When the practice of law is measured by the number of hours billed times an hourly rate, it is easy for the less tangible expectations to get lost. In many firms, 'hourly billing' becomes a standard in itself. The presumption is that only clients who think they received value come back for more legal services. But most people need a lawyer once in their life. They don't have the luxury of taking their next legal case elsewhere. The stakes on a clients one and only case are usually very high. You only get one chance to win your case. There are usually no 'do overs.' The wrong choice can be costly, especially by the hour!

In the sense that 'value is paid for value,' market forces are not inherently inconsistent with legal practice. Few attorneys think much about how legal value is measured. Market forces have less impact on law firms than a product manufacturer or store owners. Buying an hour of legal services is different than buying an hour of lawn maintenance. I can see that my lawn looks good after it is mowed. How does a client know if they received value?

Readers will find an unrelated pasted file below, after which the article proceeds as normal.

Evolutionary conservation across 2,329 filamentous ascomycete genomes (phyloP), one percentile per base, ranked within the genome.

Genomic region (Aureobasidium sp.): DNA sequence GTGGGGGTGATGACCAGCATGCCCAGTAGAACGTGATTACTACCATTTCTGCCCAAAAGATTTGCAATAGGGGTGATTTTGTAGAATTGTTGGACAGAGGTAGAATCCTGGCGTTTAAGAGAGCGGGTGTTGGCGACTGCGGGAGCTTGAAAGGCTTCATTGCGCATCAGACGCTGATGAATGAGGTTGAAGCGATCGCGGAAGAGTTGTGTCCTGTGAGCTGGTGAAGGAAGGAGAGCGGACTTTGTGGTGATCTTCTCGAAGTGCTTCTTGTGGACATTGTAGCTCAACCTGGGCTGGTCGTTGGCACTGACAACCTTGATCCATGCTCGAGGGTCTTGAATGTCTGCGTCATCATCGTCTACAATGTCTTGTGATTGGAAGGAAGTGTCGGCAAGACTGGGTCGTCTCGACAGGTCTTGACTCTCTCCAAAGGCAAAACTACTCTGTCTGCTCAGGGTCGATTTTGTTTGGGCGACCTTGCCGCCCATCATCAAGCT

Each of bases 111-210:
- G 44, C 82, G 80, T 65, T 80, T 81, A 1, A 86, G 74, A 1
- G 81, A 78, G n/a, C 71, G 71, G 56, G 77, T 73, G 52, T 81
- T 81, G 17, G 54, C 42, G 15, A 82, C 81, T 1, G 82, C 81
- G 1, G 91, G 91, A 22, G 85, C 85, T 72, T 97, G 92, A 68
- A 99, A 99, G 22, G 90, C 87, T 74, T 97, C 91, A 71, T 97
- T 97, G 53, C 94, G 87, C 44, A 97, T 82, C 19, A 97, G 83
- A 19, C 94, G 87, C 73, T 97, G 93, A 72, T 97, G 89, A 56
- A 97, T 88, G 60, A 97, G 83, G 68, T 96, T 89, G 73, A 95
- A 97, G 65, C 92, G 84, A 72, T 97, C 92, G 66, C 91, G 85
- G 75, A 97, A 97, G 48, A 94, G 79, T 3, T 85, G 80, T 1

I have posted regularly on the topic of billing models and finding a good attorney. You can find more information about my views on this topic by going to

Enrico Schaefer, Traverse City Attorney

How To: The Test Drive

One of the most important principles of the tech-age firm is that the advancement to which we ascribe is a relative one. We must always remain open-minded, just as ready to challenge the techniques of our traditional counterparts as our own.